In AP Biology, I do think there was far too much memorization; within weeks of taking the AP test, I promptly forgot all that I had memorized for the exam. I learned the material in a way that learning psychologists have taught us that science should not be taught. The AP must move sciences and history away from an approach that focuses on memorization and broad content knowledge and toward what learning psychologists are telling us needs to happen: deep understanding and the ability to apply understanding to new situations.
These sorts of factual recall and declarative knowledge are endemic in colleges and on the AP. We know we need to move away from this.
One of the deepest frustrations for many about the old/current AP Science program lay in the “canned” science experiments asked of students: rote, routine, formulaic. Now, the new science courses, they assure us (am I being too gullible?) involve considerably more inquiry: new labs require students to ask more questions and to do more design of their own experiments. To quote Trevor: “creativity and innovation are among the very most important skills students need, and our new labs honor this with new approaches.”
The presentation focussed on AP Biology as a case study– it is the first test being revamped. Here are two questions contrasted, first from the old AP:
I know that many will feel frustrated that there continue to be multiple choice questions at all in the new AP, and I mostly agree. As I understand from my IB training in 2008, IB exams generally avoid MC altogether, and require students demonstrate knowledge and understanding on open-ended essay exams exclusively; this is true too of the CWRA. But, if you have to have MC, this type of questioning does represent to me a very positive step forward.
Above I wrote that I am not opposed to content knowledge, but think that it is best learned and best remembered, and most significant, when blended with learning and applying thinking skills. Again, to its credit, the new AP recognizes this, as they define test tasks as “learning objectives” which require students to demonstrate content knowledge with applied skills:
Why did it take ten years to revamp the tests?
Because we thought it very important to validate what NRC said, and convene a much wider array of educators to analyze this. The AP is growing ten percent a year– it is not broken, so we haven’t seen it as needing, economically, a fix.
But we want the test to be the best it can be. Changes are very expensive. There were not courses we could copy from college– we analyzed college courses all over, and could not find models. It is an incredibly lengthy process to gain consensus. Test development takes five years. Every question has to be tested many times.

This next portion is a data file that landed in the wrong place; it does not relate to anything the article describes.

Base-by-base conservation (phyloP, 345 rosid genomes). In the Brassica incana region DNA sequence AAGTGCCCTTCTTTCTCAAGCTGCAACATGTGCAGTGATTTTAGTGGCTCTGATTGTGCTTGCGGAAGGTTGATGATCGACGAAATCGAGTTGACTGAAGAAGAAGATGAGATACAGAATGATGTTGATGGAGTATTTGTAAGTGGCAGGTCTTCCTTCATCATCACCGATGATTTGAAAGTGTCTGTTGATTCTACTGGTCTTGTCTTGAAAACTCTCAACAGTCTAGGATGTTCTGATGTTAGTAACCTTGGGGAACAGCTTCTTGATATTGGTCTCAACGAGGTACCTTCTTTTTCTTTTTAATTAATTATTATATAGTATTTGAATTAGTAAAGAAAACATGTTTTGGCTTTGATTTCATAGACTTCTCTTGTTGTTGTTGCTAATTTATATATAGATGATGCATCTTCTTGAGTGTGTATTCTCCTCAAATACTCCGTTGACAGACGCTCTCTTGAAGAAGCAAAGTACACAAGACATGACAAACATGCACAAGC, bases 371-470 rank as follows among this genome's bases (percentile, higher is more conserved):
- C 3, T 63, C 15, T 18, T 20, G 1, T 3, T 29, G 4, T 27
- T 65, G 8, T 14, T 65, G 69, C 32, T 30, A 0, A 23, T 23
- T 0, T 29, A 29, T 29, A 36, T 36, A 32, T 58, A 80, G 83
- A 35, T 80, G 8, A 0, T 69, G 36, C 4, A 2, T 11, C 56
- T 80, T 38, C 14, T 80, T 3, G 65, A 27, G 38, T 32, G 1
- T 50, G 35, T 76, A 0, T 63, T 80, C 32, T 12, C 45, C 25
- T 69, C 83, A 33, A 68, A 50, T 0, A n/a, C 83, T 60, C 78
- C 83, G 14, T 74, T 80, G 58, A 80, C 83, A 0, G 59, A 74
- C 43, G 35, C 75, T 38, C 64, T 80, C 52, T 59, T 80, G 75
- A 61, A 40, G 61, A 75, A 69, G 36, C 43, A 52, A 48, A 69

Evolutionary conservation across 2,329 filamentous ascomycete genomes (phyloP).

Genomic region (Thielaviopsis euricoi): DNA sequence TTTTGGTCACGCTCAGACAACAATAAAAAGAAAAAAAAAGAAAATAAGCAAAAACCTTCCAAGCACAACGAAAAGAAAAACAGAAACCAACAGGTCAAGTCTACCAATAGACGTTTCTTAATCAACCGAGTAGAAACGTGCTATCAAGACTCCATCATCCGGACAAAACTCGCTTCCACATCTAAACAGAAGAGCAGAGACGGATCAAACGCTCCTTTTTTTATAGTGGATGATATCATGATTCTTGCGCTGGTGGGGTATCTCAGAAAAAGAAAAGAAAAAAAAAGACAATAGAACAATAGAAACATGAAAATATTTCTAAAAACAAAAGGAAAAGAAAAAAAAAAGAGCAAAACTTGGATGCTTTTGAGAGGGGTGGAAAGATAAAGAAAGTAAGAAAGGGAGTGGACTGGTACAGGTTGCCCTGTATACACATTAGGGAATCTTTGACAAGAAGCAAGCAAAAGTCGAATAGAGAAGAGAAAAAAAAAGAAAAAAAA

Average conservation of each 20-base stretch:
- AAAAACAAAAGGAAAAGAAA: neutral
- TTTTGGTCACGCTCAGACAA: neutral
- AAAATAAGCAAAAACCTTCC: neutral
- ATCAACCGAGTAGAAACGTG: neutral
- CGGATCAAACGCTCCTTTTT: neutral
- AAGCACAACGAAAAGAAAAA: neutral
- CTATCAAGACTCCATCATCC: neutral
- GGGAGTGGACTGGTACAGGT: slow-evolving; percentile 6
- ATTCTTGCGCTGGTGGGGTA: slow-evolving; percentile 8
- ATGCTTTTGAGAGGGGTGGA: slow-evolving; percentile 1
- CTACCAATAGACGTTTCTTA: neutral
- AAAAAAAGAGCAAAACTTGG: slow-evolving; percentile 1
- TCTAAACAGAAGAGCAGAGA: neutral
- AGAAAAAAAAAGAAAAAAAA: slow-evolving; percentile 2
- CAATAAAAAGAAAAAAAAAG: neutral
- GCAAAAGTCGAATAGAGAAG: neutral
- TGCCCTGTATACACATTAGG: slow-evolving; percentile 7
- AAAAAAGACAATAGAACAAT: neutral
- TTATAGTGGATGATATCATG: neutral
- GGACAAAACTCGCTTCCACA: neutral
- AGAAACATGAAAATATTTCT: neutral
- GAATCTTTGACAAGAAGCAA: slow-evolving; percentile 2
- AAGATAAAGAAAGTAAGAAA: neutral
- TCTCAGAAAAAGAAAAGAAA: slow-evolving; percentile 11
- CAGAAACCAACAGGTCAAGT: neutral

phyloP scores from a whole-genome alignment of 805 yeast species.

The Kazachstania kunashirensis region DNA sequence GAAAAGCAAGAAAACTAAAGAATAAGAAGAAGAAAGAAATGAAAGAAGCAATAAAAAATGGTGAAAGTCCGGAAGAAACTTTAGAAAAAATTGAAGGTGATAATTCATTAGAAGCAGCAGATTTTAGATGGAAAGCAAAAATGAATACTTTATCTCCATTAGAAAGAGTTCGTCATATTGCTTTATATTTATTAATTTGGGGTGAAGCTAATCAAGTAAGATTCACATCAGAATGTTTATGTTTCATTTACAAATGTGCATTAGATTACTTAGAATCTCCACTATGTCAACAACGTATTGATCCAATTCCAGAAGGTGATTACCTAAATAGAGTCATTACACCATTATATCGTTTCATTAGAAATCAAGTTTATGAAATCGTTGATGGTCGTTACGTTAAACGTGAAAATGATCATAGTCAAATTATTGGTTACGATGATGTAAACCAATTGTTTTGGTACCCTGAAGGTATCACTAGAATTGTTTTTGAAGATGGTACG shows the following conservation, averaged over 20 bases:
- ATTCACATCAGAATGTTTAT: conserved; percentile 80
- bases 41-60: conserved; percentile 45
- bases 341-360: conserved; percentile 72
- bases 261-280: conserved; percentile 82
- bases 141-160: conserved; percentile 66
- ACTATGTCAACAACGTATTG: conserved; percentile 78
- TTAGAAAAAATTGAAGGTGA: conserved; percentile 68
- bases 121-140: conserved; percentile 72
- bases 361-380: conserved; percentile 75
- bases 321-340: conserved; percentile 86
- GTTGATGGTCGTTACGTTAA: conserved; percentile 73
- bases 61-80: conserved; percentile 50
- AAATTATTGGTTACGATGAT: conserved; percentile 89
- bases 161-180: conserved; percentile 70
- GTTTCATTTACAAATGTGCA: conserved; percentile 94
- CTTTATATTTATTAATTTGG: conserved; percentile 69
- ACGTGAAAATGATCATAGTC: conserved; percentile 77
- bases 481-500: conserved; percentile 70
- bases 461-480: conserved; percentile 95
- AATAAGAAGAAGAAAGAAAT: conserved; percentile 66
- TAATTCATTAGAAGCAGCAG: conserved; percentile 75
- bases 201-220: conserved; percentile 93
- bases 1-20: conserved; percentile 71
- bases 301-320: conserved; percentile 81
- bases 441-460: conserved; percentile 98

Fascinating, and deeply disappointing, to learn that the College Board struggled to find college models to emulate for 21st century learning. There is such important work still to be done up and down the K-16 world in advancing learning for all students.
What is specifically your thinking of PBL in AP? Does it need a more prominent role in AP pedagogy?
Yes, we do think PBL needs to play a much larger role in AP curricula. There isn’t time now for teachers to do PBL now, so part of the reason to pare down the breadth is to provide more time for PBL.
Recognizing the individual differences between/among teachers, what have been some of the more significant challenges you’ve observed in their shift from traditional practice to the redesign?
One of the challenges we expect, based on what we are hearing from some teachers, is that coverage of large amounts of content is often considered to be the definition of rigor. AP is known for providing rigor, and we will continue to do so; however, our definition of rigor is shifting into line with what learning science tells us, which differs from what some long-practicing AP teachers have become accustomed to in our courses. Another significant challenge will be the transition to inquiry-based labs in the sciences. We know teachers who already use an inquiry-based approach to their courses and labs for whom the shift will be simple and welcome, but many others have questions about what inquiry should look like, how to pace inquiry labs, and how to ensure sufficient support for students through an inquiry model. This will be an area where we know we will need to provide a lot of support.
I have been a strong critic of the AP program, and I still have deep concerns to be sure, but that shouldn’t prevent me from recognizing and appreciating that the College Board is genuinely grappling with the inherent flaws and sincerely committing itself to what is, indeed, very much the right direction.
Note: In the course of the webinar I explicitly asked if the information provided in the webinar was confidential to participants, and was told that it was not: “Anything can be shared and quoted.”
I thank the officials who spoke with us and value the work they are doing to improve learning for our students.